Channel Partners

FAL 2016

For 25 years, Channel Partners has been a resource for indirect sales channels, such as agents, VARs and dealers, that provide network-based communications and computing services, associated CPE and applications, and managed and professional services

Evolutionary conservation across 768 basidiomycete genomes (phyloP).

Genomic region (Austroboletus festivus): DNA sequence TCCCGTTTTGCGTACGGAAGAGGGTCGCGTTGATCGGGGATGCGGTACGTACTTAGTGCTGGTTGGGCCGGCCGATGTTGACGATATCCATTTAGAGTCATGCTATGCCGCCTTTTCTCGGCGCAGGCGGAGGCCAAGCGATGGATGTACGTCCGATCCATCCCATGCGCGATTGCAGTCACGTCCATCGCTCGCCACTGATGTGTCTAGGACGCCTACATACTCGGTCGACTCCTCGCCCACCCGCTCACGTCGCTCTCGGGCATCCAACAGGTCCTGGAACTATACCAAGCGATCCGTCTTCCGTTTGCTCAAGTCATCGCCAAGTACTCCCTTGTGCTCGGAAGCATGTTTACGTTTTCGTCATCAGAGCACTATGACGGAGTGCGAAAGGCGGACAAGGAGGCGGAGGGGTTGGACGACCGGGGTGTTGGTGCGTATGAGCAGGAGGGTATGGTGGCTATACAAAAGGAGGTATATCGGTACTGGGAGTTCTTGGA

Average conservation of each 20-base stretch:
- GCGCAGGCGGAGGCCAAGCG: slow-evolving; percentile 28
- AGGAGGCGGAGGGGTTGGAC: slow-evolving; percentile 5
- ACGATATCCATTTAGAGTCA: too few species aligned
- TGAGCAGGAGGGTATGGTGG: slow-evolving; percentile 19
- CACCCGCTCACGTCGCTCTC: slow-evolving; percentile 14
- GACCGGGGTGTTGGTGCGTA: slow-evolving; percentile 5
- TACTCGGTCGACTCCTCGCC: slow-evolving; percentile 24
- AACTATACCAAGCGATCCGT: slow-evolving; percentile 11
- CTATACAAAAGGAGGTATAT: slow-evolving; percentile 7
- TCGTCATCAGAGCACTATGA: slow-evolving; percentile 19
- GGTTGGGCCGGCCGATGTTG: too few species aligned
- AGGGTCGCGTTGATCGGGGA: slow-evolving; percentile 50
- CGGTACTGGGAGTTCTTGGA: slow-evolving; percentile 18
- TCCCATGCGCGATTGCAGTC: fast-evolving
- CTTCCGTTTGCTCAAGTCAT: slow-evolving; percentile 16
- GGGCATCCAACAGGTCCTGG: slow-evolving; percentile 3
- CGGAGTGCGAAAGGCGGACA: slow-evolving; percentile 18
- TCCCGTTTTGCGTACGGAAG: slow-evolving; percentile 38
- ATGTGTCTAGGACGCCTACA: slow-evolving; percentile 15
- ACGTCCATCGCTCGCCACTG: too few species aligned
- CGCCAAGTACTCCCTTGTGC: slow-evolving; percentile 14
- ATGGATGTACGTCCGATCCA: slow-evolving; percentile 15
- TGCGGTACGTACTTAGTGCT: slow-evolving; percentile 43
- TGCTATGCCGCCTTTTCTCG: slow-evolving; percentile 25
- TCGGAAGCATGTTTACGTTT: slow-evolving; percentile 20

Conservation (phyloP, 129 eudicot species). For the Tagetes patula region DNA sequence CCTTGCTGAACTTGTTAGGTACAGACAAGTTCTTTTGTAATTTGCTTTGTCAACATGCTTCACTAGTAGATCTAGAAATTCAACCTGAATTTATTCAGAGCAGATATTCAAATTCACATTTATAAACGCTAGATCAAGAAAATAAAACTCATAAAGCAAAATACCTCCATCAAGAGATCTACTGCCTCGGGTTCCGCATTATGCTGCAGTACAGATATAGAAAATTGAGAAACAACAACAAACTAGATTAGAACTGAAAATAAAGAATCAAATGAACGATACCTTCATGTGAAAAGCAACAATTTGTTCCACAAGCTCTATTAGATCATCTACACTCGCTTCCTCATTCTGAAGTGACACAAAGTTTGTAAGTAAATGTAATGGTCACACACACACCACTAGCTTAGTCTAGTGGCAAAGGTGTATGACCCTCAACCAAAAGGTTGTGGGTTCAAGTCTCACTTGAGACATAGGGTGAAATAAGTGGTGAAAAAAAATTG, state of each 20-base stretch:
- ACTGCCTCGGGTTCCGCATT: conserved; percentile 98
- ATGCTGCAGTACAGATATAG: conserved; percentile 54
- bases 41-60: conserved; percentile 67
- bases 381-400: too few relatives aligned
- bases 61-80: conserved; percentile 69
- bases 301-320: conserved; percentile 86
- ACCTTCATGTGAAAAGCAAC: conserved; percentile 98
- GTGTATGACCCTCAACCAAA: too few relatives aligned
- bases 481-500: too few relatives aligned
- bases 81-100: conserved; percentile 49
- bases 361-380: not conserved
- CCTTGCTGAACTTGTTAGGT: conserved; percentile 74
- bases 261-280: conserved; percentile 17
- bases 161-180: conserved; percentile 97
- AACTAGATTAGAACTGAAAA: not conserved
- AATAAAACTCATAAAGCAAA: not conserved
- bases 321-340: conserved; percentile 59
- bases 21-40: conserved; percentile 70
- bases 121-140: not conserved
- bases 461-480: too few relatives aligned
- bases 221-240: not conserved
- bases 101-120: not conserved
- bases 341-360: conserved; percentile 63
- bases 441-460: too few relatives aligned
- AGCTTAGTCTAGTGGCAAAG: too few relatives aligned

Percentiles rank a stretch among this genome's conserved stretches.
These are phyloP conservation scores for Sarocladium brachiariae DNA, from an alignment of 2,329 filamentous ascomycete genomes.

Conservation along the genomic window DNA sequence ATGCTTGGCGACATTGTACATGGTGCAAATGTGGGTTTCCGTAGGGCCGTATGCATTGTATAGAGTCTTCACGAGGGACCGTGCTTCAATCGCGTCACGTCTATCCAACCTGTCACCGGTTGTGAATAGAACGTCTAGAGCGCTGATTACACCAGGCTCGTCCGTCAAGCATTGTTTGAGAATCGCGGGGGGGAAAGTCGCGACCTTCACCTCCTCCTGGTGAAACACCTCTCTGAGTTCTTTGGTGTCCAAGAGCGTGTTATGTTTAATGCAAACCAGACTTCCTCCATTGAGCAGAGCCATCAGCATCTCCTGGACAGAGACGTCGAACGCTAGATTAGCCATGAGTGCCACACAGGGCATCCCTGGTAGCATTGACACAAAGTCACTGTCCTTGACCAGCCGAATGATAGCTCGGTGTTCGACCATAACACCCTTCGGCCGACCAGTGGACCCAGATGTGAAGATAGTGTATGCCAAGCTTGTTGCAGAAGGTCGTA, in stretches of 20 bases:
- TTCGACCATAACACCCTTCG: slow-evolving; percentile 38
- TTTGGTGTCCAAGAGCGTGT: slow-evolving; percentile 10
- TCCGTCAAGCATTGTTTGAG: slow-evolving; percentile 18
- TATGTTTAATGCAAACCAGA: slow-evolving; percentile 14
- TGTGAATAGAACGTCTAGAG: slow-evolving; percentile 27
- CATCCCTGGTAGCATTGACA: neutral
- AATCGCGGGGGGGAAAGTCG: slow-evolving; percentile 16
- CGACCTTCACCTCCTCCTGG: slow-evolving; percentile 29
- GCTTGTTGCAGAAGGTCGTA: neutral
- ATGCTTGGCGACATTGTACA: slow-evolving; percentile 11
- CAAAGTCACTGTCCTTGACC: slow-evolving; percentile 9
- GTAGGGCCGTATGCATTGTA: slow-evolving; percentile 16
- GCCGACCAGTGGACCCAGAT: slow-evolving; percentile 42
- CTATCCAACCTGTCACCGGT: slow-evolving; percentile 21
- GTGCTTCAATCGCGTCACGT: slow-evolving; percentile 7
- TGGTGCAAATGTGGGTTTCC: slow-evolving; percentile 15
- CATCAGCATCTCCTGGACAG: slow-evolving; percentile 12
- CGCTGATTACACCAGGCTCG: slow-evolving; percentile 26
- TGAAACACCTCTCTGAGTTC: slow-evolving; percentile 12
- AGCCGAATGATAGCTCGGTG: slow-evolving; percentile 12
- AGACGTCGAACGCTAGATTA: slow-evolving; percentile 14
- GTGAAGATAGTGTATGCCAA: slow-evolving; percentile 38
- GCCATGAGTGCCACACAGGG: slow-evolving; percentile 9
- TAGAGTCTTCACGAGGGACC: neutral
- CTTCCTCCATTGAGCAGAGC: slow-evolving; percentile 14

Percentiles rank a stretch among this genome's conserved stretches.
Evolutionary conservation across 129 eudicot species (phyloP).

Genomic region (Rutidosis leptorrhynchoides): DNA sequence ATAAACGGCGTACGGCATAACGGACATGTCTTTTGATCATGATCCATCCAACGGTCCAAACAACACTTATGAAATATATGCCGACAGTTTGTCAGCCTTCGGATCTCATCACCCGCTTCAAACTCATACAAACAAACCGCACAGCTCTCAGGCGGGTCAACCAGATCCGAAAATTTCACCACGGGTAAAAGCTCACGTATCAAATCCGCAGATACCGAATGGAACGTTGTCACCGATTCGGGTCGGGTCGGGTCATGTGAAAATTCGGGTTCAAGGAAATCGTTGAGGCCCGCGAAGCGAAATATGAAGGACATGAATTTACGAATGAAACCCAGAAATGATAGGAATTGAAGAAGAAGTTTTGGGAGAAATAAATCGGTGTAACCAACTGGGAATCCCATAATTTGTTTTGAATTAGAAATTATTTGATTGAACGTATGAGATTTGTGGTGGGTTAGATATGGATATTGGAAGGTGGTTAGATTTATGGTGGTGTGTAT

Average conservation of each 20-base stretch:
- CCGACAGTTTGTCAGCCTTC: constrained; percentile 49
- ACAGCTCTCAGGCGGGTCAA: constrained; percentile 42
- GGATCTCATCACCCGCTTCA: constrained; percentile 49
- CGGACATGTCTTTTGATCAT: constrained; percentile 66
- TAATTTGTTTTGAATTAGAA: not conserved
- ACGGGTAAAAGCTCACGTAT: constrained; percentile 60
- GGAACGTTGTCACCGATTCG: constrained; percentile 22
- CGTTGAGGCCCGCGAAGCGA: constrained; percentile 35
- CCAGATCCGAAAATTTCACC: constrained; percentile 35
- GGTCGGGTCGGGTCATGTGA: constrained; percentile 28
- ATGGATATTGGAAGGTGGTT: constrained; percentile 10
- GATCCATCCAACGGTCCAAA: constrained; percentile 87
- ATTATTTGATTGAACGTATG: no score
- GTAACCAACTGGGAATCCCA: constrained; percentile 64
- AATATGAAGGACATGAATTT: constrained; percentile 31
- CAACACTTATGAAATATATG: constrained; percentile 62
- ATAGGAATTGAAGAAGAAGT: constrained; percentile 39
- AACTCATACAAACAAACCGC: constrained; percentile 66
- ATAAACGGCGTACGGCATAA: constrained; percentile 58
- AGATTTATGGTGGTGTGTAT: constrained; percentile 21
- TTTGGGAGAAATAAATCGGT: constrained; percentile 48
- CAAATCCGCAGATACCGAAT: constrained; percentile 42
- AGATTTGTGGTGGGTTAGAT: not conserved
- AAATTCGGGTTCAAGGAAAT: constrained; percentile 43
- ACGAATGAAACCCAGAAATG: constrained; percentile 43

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FEATURE other deployment management tools include Ansible Tower, Foreman and Atlas. PICK YOUR CONTAINER In the beginning, applications ran on one operating system on one physical server, period. Then came hypervisors and virtual machines. A VM offers a full operating system and associated resources, and several VMs can run in the same physical machine. However, VMs must still be started, or "spun up," in a server. They can consume a relatively large amount of resources, and there are often limits on their portability. Containers offer a new type of virtualiza - tion by packaging an application and its dependencies — runtime, system tools, system libraries — together, while using the host's operating system. As a result, containers consume fewer resources, can be moved from one host to another, and are simpler and faster to deploy. They offer a number of advantages for DevOps, including built-in version control and ease of monitoring and management. Does that mean containers will replace virtual machines? Although their resource savings and speed of deployment make containers attractive, they are less secure than VMs, and they must often all use the same Linux operating system. Coexistence with VMs is more likely. In shared environments like public clouds, containers are often implemented within a VM, for this reason. CI: THE ROAD THROUGH INTEGRATION HELL The closer a team works together when producing and deploying software, the better. Still, developers also need to work separately on individual parts of the code. Maybe a customer is doing some work while your team is contributing modules. The risk, however, is that difficulties will arise when these individual efforts are integrated. In pre-DevOps days, this phase was often pushed back until after all development work had been done. This led to "integration hell," where teams struggled to make modules work together. Code had to be rewritten or even scrapped, meaning a waste of time and money. DevOps reduces this hellscape by using continuous integration (CI). Smaller, but more frequent, code changes are committed to a version control system. A CI server then builds the application from the latest versions of the modules in the version control system and tests the build. These test results shine a spotlight on problems or conflicts, which can then be resolved. The result? A solid, tested code base on which the next development can be based. With a higher frequency of integration testing, rework and waste are minimized. CI products include Jenkins, Bamboo, Solano and Atlas. MIND THE VERSIONS In DevOps, the goal is not only to excel in producing applications. It is also to control the IT infrastructure through code, including integration testing, server deployment and configuration, monitoring and reporting. Once code is in place for any of these items, it can be automatically triggered and executed. This code-based approach is what makes continuous delivery possible in DevOps: Applications flow from their creation through to deploy - ment in the real world of production. Code version control is therefore vitally important. Application code branches must be merged for testing. Infrastructure configuration code must be available in the latest version to operations. Version control systems can also hold configurations for performance monitoring and log management systems, sources of recurring services revenue. In addition, clear records of which code changes were made where, when and why are crucial for speedy problem resolution and auditing. Today's popular version control systems are Git, SVN and Mercurial. Whichever system you use, each code change committed should automatically trigger continuous integration and/ or continuous deployment. Speed and reliability of releases go up, issues and incidents go down. ROUND UP THE DATA Finally, servers and applications generate a wealth of performance feedback and log data. This data can be used to pinpoint the origins of issues and indicate opportunities for improve - ment. Think of how much time your team spends tracking down bottlenecks. With the right tool in place for collecting data from different locations, then collating and making sense of it, you can debug applica - tions that are in development, including configurations involving multiple modules, systems and networked locations. Staff can also monitor applications in production and react to abnormal events; troubleshoot problems in production systems using precise information on the time issues occurred and comparing faulty and correctly operating systems; and identify opportunities to improve performance. Rapid analysis of feedback data, at whatever stage, allows developers to produce and test new versions of software in a timely way. Better still, performance analytics can be moved forward ("feed - forward") in the DevOps cycle to evaluate performance of an application even before it's in production. Your team can define with customers key performance indicators to measure once an application goes live. Well-known application performance and log management tools include Splunk, SolarWinds, Logstash and New Relic. The best pick depends on your, or your customer's, budget and willingness to handle complexity. PaperTrails is the entry- level solution in terms of simplicity, range of functionality and cost of implementation. New Relic offers pay-as-you-go pricing. An implementation of Logstash is also affordable, although implementation tends to be more complex. Splunk, on the other hand, can be costly, both in licensing and implementation, positioning it as more of an enterprise-level solution. For partners that haven't gotten onboard the DevOps train, grab your ticket before this one passes by. As CEO of Fusion PPT, Michael Biddick is responsible for the strategic vision, market strategy, project quality and overall performance of the company. @michaelbiddick 28 CHANNEL PARTNERS FALL 2016